CSIRO Publishing blank image blank image blank image blank imageBooksblank image blank image blank image blank imageJournalsblank image blank image blank image blank imageAbout Usblank image blank image blank image blank imageShopping Cartblank image blank image blank image You are here: Journals > Marine & Freshwater Research   
Marine & Freshwater Research
Journal Banner
  Advances in the Aquatic Sciences
blank image Search
blank image blank image
blank image
  Advanced Search

Journal Home
About the Journal
Editorial Board
Online Early
Current Issue
Just Accepted
All Issues
Special Issues
Sample Issue
For Authors
General Information
Instructions to Authors
Submit Article
Open Access
For Referees
General Information
Review Article
Referee Guidelines
Early Career Referee Mentoring
Annual Referee Index
For Subscribers
Subscription Prices
Customer Service
Print Publication Dates

blue arrow e-Alerts
blank image
Subscribe to our Email Alert or RSS feeds for the latest journal papers.

red arrow Connect with us
blank image
facebook twitter youtube


Open Access Article << Previous     |     Next >>   Contents Vol 62(6)

Fine-scale spatial and seasonal partitioning among large sharks and other elasmobranchs in south-eastern Queensland, Australia

Stephen Taylor A C, Wayne Sumpton B and Tony Ham A

A Fisheries Queensland, Department of Employment, Economic Development and Innovation, Primary Industries Building, 80 Ann Street, Brisbane, Qld 4001, Australia.
B AgriScience Queensland, Department of Employment, Economic Development and Innovation, Ecosciences Precinct, 41 Boggo Road, Park, Qld 4102, Australia.
C Corresponding author. Email: stephen.taylor@deedi.qld.gov.au

Marine and Freshwater Research 62(6) 638-647 http://dx.doi.org/10.1071/MF10154
Submitted: 18 June 2010  Accepted: 2 April 2011   Published: 24 June 2011

 Full Text
 PDF (394 KB)
 Export Citation

Our understanding of the ecological role of larger elasmobranchs is limited by a lack of information on their spatial and seasonal abundance. Analysis of 14 years of gill-net catch data in south-eastern Queensland, Australia, revealed that the species composition of large sharks and other elasmobranchs significantly differed among beaches and seasons. Spinner sharks (Carcharhinus brevipinna) and hammerhead sharks (Sphyrna spp.) comprised nearly half the catch of all elasmobranchs. Although the distribution of these sharks overlapped, spatial variation existed in their abundance. Spinner sharks characterised the catch at Sunshine Coast beaches, whereas the catch at Gold Coast beaches was dominated by hammerhead sharks. Seasonal differences in elasmobranch community structure were also apparent, driven largely by a lower abundance of many species during the winter and the predominance of species such as spinner sharks and hammerheads in spring and summer. The present study provides the first quantitative data for numerous species of Carcharhiniformes in south-eastern Queensland and demonstrates that analysis of catch-rate data can improve our understanding of how larger sharks partition resources.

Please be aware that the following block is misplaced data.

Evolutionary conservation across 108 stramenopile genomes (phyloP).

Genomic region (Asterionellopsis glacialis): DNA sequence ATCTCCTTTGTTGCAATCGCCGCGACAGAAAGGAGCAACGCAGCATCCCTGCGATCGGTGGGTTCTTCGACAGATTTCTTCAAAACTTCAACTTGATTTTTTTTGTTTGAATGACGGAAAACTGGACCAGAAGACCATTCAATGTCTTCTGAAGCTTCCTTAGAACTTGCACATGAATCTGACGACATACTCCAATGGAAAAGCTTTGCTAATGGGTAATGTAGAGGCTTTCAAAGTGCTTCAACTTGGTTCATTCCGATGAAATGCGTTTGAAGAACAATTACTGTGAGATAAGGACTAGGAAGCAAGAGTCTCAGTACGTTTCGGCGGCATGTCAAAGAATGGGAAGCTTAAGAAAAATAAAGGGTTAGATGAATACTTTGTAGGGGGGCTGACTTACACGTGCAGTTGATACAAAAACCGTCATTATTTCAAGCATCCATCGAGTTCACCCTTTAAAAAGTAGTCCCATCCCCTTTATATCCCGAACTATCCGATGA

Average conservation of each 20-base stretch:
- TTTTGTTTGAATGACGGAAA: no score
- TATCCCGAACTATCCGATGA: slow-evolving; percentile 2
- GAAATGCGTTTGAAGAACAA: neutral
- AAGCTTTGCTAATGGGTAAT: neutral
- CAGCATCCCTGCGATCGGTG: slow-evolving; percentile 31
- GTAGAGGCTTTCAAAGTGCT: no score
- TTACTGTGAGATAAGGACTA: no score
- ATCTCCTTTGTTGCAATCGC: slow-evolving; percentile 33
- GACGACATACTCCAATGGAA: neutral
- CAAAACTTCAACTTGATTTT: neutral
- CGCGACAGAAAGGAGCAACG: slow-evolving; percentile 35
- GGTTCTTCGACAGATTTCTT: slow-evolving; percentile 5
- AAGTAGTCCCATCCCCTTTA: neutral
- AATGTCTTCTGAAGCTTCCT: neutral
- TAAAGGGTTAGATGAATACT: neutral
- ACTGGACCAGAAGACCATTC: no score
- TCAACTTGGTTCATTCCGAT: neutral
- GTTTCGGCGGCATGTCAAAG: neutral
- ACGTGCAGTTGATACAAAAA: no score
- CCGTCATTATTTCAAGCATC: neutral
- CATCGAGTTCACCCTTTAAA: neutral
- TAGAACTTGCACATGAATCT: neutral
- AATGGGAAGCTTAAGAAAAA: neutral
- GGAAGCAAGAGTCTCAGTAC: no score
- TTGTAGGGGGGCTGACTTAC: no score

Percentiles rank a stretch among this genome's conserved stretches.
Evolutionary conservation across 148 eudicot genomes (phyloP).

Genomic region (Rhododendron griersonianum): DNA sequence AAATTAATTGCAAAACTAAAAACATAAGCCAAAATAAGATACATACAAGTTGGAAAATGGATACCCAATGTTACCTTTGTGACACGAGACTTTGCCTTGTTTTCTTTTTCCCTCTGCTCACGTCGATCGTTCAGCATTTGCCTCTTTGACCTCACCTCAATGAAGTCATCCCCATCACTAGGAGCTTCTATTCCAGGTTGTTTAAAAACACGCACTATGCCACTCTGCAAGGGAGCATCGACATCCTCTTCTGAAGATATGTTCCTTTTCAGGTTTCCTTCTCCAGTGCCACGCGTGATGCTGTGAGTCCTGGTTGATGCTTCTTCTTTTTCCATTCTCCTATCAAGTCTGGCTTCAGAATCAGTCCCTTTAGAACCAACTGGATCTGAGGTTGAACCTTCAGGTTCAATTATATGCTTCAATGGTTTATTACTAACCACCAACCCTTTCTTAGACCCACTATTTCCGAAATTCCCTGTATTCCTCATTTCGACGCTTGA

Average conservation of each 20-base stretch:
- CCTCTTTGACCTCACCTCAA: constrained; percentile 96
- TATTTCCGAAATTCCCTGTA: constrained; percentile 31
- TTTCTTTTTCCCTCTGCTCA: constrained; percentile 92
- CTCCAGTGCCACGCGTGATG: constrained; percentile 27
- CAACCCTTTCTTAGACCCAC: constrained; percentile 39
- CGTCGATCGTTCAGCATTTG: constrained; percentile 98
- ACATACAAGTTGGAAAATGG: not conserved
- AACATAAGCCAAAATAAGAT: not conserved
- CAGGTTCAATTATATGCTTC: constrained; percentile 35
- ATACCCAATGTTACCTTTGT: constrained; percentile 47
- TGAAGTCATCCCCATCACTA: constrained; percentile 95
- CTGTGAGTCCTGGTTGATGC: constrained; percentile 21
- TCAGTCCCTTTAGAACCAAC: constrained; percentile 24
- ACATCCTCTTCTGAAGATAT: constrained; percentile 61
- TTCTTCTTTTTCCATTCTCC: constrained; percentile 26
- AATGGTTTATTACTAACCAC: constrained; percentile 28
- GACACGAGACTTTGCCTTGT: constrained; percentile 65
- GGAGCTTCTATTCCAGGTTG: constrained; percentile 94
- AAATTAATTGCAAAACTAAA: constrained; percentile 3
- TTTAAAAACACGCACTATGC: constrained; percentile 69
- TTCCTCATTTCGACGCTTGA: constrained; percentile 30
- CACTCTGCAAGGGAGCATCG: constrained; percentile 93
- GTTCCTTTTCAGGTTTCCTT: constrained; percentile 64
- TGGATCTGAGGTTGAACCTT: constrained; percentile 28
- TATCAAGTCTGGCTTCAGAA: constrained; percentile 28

Additional keywords: community structure, hammerhead shark, partitioning, shark-control program, spatial patterns, spinner shark, temporal patterns.


Allen, B. R., and Cliff, G. (2000). Sharks caught in the protective gill nets off KwaZulu-Natal, South Africa. 9. The spinner shark Carcharhinus brevipinna (Muller and Henle). South African Journal of Marine Science 22, 199–215.
CrossRef |

Blaber, S. J. M., Brewer, D. T., and Salini, J. P. (1995). Fish communities and the nursery role of the shallow inshore waters of a tropical bay in the Gulf of Carpentaria, Australia. Estuarine, Coastal and Shelf Science 40, 177–193.
CrossRef |